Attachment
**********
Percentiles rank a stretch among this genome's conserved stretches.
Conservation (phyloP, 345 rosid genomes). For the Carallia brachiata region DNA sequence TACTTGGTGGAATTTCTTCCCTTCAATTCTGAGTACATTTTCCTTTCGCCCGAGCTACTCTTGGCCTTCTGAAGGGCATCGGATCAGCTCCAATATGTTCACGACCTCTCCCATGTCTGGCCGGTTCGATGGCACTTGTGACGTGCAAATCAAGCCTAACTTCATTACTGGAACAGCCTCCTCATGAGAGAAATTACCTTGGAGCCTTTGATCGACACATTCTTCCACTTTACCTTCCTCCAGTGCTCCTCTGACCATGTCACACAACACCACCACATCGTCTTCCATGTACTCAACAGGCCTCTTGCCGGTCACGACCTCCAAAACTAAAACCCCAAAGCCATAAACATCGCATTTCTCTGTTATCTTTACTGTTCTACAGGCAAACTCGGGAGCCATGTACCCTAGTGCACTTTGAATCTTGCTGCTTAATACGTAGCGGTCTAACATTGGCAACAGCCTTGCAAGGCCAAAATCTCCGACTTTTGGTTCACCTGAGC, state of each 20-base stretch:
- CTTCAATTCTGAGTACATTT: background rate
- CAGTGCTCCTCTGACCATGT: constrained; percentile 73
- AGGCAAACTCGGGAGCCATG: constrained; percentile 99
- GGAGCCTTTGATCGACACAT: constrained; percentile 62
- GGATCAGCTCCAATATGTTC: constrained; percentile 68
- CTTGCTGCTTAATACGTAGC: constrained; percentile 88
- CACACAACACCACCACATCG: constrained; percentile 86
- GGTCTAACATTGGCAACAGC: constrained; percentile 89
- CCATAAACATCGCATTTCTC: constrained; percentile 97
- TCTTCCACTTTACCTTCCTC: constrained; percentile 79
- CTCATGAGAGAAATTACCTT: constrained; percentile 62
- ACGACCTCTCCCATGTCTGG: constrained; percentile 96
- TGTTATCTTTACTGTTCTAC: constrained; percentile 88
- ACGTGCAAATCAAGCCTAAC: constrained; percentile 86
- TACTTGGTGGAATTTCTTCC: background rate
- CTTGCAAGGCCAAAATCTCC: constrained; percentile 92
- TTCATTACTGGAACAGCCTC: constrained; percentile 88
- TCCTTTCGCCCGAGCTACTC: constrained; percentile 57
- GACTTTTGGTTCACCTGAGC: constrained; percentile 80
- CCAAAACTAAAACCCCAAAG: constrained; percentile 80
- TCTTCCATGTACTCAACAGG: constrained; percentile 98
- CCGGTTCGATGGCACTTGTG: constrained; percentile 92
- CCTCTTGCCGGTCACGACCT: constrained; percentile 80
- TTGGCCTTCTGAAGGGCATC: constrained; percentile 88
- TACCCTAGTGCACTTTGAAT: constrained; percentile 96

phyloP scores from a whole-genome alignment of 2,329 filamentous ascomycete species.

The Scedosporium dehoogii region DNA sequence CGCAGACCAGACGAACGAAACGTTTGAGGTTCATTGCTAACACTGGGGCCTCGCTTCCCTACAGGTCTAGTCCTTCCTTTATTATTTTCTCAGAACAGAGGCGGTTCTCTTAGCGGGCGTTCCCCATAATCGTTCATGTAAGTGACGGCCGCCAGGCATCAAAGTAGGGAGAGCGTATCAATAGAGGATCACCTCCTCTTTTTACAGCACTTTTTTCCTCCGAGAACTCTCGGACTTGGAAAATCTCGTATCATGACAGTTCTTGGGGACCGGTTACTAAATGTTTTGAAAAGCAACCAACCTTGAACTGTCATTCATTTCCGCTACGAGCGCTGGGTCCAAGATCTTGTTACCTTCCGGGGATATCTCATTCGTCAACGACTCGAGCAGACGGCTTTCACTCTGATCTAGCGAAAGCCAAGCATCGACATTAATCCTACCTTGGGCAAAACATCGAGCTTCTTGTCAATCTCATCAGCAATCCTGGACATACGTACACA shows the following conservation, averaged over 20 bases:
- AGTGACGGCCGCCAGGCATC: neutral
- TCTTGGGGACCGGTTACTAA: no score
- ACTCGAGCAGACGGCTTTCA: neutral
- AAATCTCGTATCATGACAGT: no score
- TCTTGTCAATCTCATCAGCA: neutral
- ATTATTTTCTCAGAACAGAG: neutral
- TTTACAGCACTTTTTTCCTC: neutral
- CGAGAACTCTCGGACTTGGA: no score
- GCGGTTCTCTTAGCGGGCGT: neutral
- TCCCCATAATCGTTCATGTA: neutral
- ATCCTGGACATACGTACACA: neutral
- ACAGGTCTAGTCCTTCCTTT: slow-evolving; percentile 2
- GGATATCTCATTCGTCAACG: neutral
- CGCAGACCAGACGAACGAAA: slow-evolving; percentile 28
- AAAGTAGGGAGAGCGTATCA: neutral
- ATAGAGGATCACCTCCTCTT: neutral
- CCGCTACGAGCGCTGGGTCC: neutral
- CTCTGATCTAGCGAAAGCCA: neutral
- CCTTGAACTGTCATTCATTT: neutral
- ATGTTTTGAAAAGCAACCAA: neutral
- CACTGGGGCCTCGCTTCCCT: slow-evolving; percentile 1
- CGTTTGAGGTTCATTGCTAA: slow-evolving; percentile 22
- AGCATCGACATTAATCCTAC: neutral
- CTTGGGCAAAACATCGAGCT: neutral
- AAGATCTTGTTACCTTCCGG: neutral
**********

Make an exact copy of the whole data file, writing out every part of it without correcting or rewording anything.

Percentiles rank a stretch among this genome's conserved stretches.
Conservation (phyloP, 345 rosid genomes). For the Carallia brachiata region DNA sequence TACTTGGTGGAATTTCTTCCCTTCAATTCTGAGTACATTTTCCTTTCGCCCGAGCTACTCTTGGCCTTCTGAAGGGCATCGGATCAGCTCCAATATGTTCACGACCTCTCCCATGTCTGGCCGGTTCGATGGCACTTGTGACGTGCAAATCAAGCCTAACTTCATTACTGGAACAGCCTCCTCATGAGAGAAATTACCTTGGAGCCTTTGATCGACACATTCTTCCACTTTACCTTCCTCCAGTGCTCCTCTGACCATGTCACACAACACCACCACATCGTCTTCCATGTACTCAACAGGCCTCTTGCCGGTCACGACCTCCAAAACTAAAACCCCAAAGCCATAAACATCGCATTTCTCTGTTATCTTTACTGTTCTACAGGCAAACTCGGGAGCCATGTACCCTAGTGCACTTTGAATCTTGCTGCTTAATACGTAGCGGTCTAACATTGGCAACAGCCTTGCAAGGCCAAAATCTCCGACTTTTGGTTCACCTGAGC, state of each 20-base stretch:
- CTTCAATTCTGAGTACATTT: background rate
- CAGTGCTCCTCTGACCATGT: constrained; percentile 73
- AGGCAAACTCGGGAGCCATG: constrained; percentile 99
- GGAGCCTTTGATCGACACAT: constrained; percentile 62
- GGATCAGCTCCAATATGTTC: constrained; percentile 68
- CTTGCTGCTTAATACGTAGC: constrained; percentile 88
- CACACAACACCACCACATCG: constrained; percentile 86
- GGTCTAACATTGGCAACAGC: constrained; percentile 89
- CCATAAACATCGCATTTCTC: constrained; percentile 97
- TCTTCCACTTTACCTTCCTC: constrained; percentile 79
- CTCATGAGAGAAATTACCTT: constrained; percentile 62
- ACGACCTCTCCCATGTCTGG: constrained; percentile 96
- TGTTATCTTTACTGTTCTAC: constrained; percentile 88
- ACGTGCAAATCAAGCCTAAC: constrained; percentile 86
- TACTTGGTGGAATTTCTTCC: background rate
- CTTGCAAGGCCAAAATCTCC: constrained; percentile 92
- TTCATTACTGGAACAGCCTC: constrained; percentile 88
- TCCTTTCGCCCGAGCTACTC: constrained; percentile 57
- GACTTTTGGTTCACCTGAGC: constrained; percentile 80
- CCAAAACTAAAACCCCAAAG: constrained; percentile 80
- TCTTCCATGTACTCAACAGG: constrained; percentile 98
- CCGGTTCGATGGCACTTGTG: constrained; percentile 92
- CCTCTTGCCGGTCACGACCT: constrained; percentile 80
- TTGGCCTTCTGAAGGGCATC: constrained; percentile 88
- TACCCTAGTGCACTTTGAAT: constrained; percentile 96

phyloP scores from a whole-genome alignment of 2,329 filamentous ascomycete species.

The Scedosporium dehoogii region DNA sequence CGCAGACCAGACGAACGAAACGTTTGAGGTTCATTGCTAACACTGGGGCCTCGCTTCCCTACAGGTCTAGTCCTTCCTTTATTATTTTCTCAGAACAGAGGCGGTTCTCTTAGCGGGCGTTCCCCATAATCGTTCATGTAAGTGACGGCCGCCAGGCATCAAAGTAGGGAGAGCGTATCAATAGAGGATCACCTCCTCTTTTTACAGCACTTTTTTCCTCCGAGAACTCTCGGACTTGGAAAATCTCGTATCATGACAGTTCTTGGGGACCGGTTACTAAATGTTTTGAAAAGCAACCAACCTTGAACTGTCATTCATTTCCGCTACGAGCGCTGGGTCCAAGATCTTGTTACCTTCCGGGGATATCTCATTCGTCAACGACTCGAGCAGACGGCTTTCACTCTGATCTAGCGAAAGCCAAGCATCGACATTAATCCTACCTTGGGCAAAACATCGAGCTTCTTGTCAATCTCATCAGCAATCCTGGACATACGTACACA shows the following conservation, averaged over 20 bases:
- AGTGACGGCCGCCAGGCATC: neutral
- TCTTGGGGACCGGTTACTAA: no score
- ACTCGAGCAGACGGCTTTCA: neutral
- AAATCTCGTATCATGACAGT: no score
- TCTTGTCAATCTCATCAGCA: neutral
- ATTATTTTCTCAGAACAGAG: neutral
- TTTACAGCACTTTTTTCCTC: neutral
- CGAGAACTCTCGGACTTGGA: no score
- GCGGTTCTCTTAGCGGGCGT: neutral
- TCCCCATAATCGTTCATGTA: neutral
- ATCCTGGACATACGTACACA: neutral
- ACAGGTCTAGTCCTTCCTTT: slow-evolving; percentile 2
- GGATATCTCATTCGTCAACG: neutral
- CGCAGACCAGACGAACGAAA: slow-evolving; percentile 28
- AAAGTAGGGAGAGCGTATCA: neutral
- ATAGAGGATCACCTCCTCTT: neutral
- CCGCTACGAGCGCTGGGTCC: neutral
- CTCTGATCTAGCGAAAGCCA: neutral
- CCTTGAACTGTCATTCATTT: neutral
- ATGTTTTGAAAAGCAACCAA: neutral
- CACTGGGGCCTCGCTTCCCT: slow-evolving; percentile 1
- CGTTTGAGGTTCATTGCTAA: slow-evolving; percentile 22
- AGCATCGACATTAATCCTAC: neutral
- CTTGGGCAAAACATCGAGCT: neutral
- AAGATCTTGTTACCTTCCGG: neutral